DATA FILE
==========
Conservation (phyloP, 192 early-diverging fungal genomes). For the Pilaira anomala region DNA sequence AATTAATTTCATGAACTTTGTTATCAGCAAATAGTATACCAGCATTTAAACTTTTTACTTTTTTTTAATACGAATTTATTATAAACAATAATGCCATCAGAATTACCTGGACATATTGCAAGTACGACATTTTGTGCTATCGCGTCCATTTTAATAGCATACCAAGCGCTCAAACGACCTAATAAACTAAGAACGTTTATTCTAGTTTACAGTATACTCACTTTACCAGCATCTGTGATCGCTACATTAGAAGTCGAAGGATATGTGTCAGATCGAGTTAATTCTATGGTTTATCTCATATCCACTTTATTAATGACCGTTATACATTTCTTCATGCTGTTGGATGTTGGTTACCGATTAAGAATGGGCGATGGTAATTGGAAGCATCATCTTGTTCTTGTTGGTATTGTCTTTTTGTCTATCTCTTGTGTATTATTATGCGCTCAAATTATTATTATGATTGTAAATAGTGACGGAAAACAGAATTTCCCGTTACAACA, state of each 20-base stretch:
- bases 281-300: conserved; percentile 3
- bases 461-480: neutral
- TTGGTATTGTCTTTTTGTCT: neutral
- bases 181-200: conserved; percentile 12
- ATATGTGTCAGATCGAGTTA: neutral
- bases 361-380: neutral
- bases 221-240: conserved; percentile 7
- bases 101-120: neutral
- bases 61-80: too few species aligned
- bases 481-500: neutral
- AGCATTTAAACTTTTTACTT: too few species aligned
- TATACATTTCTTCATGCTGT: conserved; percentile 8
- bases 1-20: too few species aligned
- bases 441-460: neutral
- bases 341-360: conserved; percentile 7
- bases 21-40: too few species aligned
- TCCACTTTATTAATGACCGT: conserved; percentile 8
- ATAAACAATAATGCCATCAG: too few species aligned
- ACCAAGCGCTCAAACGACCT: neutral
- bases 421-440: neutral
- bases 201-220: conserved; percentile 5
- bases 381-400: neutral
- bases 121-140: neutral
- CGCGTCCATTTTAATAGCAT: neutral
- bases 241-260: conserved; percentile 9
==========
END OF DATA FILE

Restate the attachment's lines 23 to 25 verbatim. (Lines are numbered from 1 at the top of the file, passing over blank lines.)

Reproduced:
- bases 381-400: neutral
- bases 121-140: neutral
- CGCGTCCATTTTAATAGCAT: neutral